David Boren’s education plan

July 8, 2008

ELIZABETH SCHULTE'S review of Barack Obama's war cabinet is extremely useful in helping make sense of the candidate's shift to the right now that he has the nomination wrapped up ("Obama's war room"). There are a couple more details about David Boren that I thought might be useful.

In the wake of the first Gulf War in 1991, Boren was a key sponsor of the National Security Education Act (NSEA). The act modeled itself after the National Defense Education Act (NDEA) of 1958, which was a panicked response to the Soviet Union successfully launching the Sputnik satellites a year earlier. The NDEA funneled huge amounts of federal money into education at all levels K-16.

The point behind the NSEA in 1991 was similar--i.e., to take advantage of the "new openings" in a world without the Berlin Wall and in which the U.S. could bomb a country back to the Dark Ages with so much ease. The bill aimed to provide a newly assertive U.S. imperialism with a cadre of area studies and language experts to aid the expansion of U.S. power. It is still in place today and, in relative terms, receives lots of funding.

The NSEA funnels lots of money to higher education, primarily through the Flagship language programs and the Boren fellowships. The Flagship programs focus on specific "critical" or "strategic" languages, like Arabic, Mandarin, Hindi-Urdu, etc. Boren fellowships exist for undergraduate and graduate students to study these languages.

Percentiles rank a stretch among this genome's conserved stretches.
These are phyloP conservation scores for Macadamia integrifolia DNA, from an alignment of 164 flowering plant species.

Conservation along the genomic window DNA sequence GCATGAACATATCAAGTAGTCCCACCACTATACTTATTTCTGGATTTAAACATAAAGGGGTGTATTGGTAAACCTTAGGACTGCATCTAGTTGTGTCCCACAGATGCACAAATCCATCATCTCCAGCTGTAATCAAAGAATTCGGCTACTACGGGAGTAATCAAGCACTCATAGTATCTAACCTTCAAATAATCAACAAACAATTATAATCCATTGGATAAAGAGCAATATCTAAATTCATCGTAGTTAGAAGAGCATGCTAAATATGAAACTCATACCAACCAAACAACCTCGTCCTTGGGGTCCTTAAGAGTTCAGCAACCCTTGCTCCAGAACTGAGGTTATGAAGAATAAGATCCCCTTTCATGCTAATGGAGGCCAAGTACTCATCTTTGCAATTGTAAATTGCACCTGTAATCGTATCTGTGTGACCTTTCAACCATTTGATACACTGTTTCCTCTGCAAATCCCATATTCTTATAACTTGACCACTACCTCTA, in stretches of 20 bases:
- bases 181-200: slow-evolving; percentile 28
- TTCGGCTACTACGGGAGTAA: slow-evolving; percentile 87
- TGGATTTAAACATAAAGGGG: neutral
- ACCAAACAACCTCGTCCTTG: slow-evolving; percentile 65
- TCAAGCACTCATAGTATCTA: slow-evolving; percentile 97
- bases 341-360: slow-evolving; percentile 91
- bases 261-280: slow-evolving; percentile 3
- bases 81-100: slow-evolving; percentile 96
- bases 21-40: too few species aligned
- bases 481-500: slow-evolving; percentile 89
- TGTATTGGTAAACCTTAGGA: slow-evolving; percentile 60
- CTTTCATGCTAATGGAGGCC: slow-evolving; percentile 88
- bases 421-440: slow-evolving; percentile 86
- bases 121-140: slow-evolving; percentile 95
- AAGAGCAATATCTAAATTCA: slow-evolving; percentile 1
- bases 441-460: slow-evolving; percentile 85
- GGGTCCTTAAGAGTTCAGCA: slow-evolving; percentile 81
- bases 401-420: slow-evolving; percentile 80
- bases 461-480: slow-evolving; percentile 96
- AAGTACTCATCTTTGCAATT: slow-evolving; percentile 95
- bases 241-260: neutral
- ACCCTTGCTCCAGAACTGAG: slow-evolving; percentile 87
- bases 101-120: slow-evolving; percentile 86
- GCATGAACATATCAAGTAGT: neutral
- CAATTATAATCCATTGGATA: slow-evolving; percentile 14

In both cases, students are almost always expected to give back a certain number of years of service to the government to use their language skills for "national security" purposes.

The key difference between these two bills is that the NSEA, Boren's bill, is effectively run by the Defense Department, where the NDEA of 1958 was run by the forerunner to the Department of Education--which means that the Pentagon is basically paying you to learn the language so you can work for them later on.

There is still some controversy on college campuses about these programs, especially the Flagships. But what Boren's programs mean to me at least is that there isn't all that much difference after all between "soft" and "hard" U.S. power--it's still about the U.S. trying to call the shots around the world.
Jeff Bale, Lansing, Mich.

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